VECCHIO VARZI, SINCE 1974
The people of Varzi have passed their salame-making tradition from generation to generation since mediaeval times. Only in the last century did this artisanal activity slowly become organized and embrace modern enterprise – leading in 1974 to the founding of the Vecchio Varzi brand and its first production premises in the heart of the old town. Production moved to new premises on the edge of town in 2001 to increase output and implement the strictest health, safety and quality standards.
PRODUCTION AND SEASONING
The new production and refining plant was designed to recreate the ambience that made the original Vecchio Varzi products synonymous with good quality. Brick cells reproduce the conditions found in the old town cellars originally used for Varzi salame.
PEOPLE WHO MAKE THE DIFFERENCE
Production processes based on excellence and state-of-the-art machinery, for the greatest food safety (including a highly efficient metal detector), consistently guarantee the finest quality for the end customer.
Now, as in the past, whether considering today’s large-scale artisanal production or the old cottage industry, it is the PEOPLE who really make the difference and whose daily efforts and passion ensure Vecchio Varzi cured meats are unique.
From the preparation of the meat and mixes to encasing and tying, often still done by hand, and the drying/ageing phases, every day the men and women at Vecchio Varzi repeat actions handed down through time in the form of cured meats that are as exceptional as those who produce them. Human intervention is of the essence in the delicate drying/ageing phases of the salame. From the initial “stufatura” and drying just after production to the ageing phase proper, which at Vecchio Varzi is split into two phases: pre-ageing and final or “long” ageing.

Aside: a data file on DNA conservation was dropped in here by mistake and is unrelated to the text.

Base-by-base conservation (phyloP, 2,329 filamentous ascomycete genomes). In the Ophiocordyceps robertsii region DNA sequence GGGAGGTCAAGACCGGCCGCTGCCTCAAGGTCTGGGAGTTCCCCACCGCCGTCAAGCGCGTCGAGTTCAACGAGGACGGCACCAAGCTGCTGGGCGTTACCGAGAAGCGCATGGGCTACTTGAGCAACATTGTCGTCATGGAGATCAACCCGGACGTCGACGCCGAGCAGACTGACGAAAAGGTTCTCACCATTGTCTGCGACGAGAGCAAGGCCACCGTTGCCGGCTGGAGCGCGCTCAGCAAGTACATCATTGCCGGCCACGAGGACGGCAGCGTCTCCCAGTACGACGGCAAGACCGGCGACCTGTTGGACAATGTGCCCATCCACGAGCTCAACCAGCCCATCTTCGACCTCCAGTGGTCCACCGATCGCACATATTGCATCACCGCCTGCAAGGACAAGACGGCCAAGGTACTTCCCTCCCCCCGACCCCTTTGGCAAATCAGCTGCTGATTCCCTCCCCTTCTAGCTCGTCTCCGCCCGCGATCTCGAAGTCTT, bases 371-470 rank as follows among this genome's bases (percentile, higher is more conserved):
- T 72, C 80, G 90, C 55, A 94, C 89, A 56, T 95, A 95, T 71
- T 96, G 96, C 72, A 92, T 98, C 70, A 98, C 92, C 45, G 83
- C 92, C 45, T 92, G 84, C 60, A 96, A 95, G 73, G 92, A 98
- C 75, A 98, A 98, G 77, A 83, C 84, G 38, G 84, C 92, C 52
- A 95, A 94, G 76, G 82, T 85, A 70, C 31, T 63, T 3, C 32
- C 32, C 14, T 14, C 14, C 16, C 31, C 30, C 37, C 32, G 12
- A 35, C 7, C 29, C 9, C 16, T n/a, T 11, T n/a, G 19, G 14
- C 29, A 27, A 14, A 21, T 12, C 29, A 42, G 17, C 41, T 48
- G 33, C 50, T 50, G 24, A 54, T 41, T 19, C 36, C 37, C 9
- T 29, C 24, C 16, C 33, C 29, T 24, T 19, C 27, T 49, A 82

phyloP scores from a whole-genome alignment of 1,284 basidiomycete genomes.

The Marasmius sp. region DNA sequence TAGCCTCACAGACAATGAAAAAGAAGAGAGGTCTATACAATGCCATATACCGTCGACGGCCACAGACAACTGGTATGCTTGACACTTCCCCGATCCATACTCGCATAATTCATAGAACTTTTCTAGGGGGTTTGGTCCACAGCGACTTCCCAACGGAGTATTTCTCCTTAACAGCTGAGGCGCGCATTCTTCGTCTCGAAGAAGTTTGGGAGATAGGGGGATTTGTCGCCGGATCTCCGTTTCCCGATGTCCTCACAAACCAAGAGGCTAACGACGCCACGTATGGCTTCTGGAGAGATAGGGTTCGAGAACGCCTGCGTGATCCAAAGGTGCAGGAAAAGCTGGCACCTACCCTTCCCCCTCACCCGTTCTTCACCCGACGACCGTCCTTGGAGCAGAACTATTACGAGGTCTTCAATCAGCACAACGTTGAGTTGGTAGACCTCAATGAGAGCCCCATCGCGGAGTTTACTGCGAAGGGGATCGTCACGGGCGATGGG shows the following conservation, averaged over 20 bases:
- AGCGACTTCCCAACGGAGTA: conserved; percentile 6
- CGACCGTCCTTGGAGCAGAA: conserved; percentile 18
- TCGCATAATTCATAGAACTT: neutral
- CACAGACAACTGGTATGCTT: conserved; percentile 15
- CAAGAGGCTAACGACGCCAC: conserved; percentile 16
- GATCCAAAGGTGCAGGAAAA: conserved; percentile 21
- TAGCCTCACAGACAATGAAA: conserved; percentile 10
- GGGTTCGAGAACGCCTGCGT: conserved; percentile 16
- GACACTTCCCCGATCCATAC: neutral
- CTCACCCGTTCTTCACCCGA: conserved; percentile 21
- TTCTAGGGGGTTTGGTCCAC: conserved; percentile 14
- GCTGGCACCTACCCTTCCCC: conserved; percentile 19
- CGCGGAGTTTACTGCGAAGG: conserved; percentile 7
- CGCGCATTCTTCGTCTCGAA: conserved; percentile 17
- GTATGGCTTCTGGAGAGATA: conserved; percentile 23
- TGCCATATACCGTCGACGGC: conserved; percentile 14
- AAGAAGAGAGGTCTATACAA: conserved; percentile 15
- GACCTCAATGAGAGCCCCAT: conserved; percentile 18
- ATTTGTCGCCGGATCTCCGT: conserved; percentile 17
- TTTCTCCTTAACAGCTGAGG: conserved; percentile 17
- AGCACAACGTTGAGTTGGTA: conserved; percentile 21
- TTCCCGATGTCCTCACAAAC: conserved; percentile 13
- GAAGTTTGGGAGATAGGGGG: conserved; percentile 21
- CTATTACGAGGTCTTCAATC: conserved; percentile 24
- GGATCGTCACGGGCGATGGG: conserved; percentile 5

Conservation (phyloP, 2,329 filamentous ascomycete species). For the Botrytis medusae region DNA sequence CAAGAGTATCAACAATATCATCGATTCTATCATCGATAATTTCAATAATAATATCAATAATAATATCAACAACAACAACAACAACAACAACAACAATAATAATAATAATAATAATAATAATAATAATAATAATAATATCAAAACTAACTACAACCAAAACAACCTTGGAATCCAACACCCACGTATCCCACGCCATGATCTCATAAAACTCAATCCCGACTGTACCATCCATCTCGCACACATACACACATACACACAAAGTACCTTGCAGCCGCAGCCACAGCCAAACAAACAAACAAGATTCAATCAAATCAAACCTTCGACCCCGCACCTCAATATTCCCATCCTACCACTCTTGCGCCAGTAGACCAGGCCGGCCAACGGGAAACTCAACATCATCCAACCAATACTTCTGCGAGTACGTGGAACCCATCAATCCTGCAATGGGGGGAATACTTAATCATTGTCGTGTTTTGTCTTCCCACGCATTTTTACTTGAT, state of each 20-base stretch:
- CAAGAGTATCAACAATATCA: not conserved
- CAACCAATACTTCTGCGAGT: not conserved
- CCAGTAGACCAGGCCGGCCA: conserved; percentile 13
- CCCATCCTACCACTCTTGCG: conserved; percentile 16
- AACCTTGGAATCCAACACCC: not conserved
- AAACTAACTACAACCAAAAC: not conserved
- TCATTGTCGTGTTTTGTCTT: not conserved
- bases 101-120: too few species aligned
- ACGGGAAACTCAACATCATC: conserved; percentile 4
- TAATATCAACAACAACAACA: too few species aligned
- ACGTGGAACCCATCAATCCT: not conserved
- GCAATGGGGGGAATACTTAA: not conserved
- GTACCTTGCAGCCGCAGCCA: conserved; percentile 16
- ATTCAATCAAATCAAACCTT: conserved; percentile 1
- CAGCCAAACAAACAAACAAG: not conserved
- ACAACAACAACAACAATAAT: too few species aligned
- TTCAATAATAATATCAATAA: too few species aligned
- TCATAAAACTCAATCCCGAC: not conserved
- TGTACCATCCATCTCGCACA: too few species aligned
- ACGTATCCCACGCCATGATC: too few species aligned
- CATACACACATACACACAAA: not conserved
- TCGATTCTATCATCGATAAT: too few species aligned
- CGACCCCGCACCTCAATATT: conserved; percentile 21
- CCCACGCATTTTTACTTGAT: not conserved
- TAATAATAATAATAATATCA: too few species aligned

Pre-ageing is a special feature of Vecchio Varzi productions and improves the quality of the end product by ensuring that the drying/ageing process is a slow one, with benefits in terms of developing the aromas in each salame and exalting its organoleptic characteristics. In this phase, the “skin” starts to develop a distinctive “piumatura”, a natural white mould that covers the salame and performs a deacidifying function.
It is during the final, slow and prolonged ageing phase that human intervention becomes more skilled and precise. The operators visually and manually check the salame, feeling the product to verify its correct ageing. If necessary, they alter the humidity and temperature levels in the cellars or brush the products by hand to eliminate any excess mould, which in the right quantity favours the optimum ageing of Vecchio Varzi salame.
AN EXCEPTIONAL CURING PROCESS
Only at the end of this lengthy drying/ageing process, which may last 90 days or more for some products, can a Vecchio Varzi salame be placed on the table of the most discerning consumers. Its sweet taste, intense aroma and strong flavour making it unique, renowned and appreciated worldwide.